Something to remember about the kamikazes is that, by late in the war, new Japanese pilots were flying what amounted to suicide missions every time they took off. Japan's pilots earlier in the war had been superb. Most of them had been killed. The corps of surviving veteran flyers was fast dwindling. Japan didn't have enough time or enough fuel to adequately train new ones and, as for equipment, by late 1944 they were hopelessly outclassed by the latest U.S. aircraft. The attrition rate for new pilots was so high that designating them kamikazes simply acknowledged the reality.
One loose end that perhaps someone could pin down would be the relationship between regular pilots and kamikazes. There had been scattered suicide attacks earlier in the war before the kamikaze program got rolling; some of these were pilots with crippled planes trying to make it count, and some were apparently prompted by an excess of bushido. My impression, however, is that for the most part, the kamikazes were mostly new pilots, sketchily trained. From a command perspective, I would think Japan would have tried to conserve its dwindling pool of good pilots and would not have thrown them away on kamikaze runs.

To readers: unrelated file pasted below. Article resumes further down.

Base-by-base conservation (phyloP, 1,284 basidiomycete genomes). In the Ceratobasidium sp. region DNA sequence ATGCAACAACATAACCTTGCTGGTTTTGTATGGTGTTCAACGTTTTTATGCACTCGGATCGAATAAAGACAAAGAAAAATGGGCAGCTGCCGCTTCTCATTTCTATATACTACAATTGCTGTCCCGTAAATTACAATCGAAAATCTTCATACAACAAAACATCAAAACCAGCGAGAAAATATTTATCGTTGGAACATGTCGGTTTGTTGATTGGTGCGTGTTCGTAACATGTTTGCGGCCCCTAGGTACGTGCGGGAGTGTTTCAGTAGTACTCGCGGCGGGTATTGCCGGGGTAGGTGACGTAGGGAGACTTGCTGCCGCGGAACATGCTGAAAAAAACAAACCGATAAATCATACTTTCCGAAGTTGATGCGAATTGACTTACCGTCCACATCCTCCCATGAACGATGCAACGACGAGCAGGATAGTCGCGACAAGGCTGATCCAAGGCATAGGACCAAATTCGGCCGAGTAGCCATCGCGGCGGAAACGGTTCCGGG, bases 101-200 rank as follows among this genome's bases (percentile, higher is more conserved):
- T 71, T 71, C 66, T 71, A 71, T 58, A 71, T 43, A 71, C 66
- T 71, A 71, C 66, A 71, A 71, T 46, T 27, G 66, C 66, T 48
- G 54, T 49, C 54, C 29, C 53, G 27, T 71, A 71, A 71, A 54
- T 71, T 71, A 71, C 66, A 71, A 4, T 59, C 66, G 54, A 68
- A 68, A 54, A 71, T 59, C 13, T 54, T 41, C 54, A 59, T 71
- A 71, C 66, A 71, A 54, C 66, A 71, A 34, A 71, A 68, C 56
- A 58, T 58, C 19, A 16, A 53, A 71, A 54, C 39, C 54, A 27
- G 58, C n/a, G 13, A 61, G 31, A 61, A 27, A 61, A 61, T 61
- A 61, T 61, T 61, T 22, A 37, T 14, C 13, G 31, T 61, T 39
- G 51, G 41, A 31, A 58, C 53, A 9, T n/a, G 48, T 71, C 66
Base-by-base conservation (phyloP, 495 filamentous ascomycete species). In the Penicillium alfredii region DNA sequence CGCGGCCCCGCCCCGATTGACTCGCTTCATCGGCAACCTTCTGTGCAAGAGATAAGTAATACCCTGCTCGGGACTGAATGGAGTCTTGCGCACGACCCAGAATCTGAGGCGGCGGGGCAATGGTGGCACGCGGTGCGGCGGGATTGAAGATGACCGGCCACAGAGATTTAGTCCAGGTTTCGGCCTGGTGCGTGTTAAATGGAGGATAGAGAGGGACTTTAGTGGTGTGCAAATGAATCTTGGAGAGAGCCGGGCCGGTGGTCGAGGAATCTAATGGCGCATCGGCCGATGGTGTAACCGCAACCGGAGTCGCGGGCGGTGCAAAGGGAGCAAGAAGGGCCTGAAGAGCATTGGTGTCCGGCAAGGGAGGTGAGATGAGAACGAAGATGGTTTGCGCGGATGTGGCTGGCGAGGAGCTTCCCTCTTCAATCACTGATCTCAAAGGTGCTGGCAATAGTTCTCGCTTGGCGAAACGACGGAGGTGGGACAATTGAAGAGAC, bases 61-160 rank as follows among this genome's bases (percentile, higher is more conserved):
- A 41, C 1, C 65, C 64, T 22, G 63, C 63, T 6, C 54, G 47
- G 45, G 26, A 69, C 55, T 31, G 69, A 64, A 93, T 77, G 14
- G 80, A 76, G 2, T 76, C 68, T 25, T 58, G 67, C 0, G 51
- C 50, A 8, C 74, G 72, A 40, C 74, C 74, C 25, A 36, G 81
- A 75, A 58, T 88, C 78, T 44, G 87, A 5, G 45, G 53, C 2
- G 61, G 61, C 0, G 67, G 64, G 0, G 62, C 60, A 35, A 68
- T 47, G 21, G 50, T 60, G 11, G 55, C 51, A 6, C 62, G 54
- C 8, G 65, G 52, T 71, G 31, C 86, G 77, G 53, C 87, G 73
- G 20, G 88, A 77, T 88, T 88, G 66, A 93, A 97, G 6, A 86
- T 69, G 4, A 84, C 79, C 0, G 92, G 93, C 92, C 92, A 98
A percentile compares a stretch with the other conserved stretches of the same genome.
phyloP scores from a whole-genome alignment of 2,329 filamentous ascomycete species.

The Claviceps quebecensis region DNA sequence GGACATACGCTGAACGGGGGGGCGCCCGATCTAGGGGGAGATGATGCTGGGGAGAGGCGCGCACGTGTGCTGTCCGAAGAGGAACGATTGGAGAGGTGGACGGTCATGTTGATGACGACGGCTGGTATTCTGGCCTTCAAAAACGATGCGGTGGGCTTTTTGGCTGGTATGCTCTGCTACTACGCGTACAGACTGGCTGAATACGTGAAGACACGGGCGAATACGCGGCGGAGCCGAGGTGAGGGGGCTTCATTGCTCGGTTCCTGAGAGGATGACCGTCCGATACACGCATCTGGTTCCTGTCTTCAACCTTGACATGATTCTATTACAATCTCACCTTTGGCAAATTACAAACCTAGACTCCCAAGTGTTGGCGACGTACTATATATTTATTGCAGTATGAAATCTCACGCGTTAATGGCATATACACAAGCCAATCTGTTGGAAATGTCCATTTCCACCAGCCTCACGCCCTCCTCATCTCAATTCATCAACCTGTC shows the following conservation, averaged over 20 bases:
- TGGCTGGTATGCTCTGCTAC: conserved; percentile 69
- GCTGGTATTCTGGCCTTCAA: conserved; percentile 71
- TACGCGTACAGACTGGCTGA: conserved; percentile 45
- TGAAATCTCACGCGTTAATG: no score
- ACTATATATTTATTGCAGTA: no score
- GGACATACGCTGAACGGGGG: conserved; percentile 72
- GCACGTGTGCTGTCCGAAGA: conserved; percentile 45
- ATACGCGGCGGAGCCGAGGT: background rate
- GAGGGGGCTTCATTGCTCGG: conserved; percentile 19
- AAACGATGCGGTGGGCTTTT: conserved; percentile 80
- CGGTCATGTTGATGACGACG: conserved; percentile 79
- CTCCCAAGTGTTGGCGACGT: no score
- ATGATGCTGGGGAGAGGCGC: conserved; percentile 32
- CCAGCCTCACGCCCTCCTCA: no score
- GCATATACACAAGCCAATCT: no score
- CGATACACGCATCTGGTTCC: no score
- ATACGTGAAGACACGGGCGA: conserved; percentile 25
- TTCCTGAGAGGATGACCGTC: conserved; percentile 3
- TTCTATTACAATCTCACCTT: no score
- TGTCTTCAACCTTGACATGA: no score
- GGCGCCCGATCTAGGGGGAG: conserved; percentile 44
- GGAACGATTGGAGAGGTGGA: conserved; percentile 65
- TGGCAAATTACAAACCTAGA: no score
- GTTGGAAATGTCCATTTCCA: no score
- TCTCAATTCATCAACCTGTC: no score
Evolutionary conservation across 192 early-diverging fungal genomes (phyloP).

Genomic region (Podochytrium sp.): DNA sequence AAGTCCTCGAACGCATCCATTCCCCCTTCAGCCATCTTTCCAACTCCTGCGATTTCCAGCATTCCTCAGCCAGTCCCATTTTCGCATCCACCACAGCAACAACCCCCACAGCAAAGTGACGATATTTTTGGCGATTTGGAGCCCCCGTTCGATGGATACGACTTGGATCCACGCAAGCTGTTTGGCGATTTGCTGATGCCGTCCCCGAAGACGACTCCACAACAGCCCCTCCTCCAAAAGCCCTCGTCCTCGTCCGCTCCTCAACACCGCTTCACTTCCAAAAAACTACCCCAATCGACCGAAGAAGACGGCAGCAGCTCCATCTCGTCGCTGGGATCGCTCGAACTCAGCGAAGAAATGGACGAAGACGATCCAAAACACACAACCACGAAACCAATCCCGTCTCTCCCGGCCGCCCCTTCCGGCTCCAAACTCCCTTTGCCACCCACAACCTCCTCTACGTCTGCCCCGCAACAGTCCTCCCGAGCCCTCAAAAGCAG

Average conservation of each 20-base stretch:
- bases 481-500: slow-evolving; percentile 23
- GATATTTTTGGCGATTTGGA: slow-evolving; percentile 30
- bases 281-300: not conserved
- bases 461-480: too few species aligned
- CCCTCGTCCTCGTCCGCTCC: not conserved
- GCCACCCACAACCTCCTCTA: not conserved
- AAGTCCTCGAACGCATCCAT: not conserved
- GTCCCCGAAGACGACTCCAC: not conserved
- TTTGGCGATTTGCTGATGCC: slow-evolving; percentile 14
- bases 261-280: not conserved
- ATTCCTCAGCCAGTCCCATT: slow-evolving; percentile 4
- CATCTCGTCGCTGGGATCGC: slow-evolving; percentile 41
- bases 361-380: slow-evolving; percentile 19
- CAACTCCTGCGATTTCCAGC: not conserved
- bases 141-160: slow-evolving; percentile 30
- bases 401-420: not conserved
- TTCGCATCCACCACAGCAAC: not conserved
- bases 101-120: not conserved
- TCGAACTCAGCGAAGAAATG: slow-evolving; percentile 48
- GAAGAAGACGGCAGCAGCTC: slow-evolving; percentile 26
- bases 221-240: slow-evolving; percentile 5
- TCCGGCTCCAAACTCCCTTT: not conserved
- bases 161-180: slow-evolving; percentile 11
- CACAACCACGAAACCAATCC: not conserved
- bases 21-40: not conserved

posted on 12/18/2018 4:02:22 AM PST
Actually the latest Jap aircraft were every bit as good as ours but they came too late. KI-84 and N1K2 being the two best examples.
posted on 12/18/2018 1:50:07 PM PST
(I won't be reconstructed and I do not give a damn)
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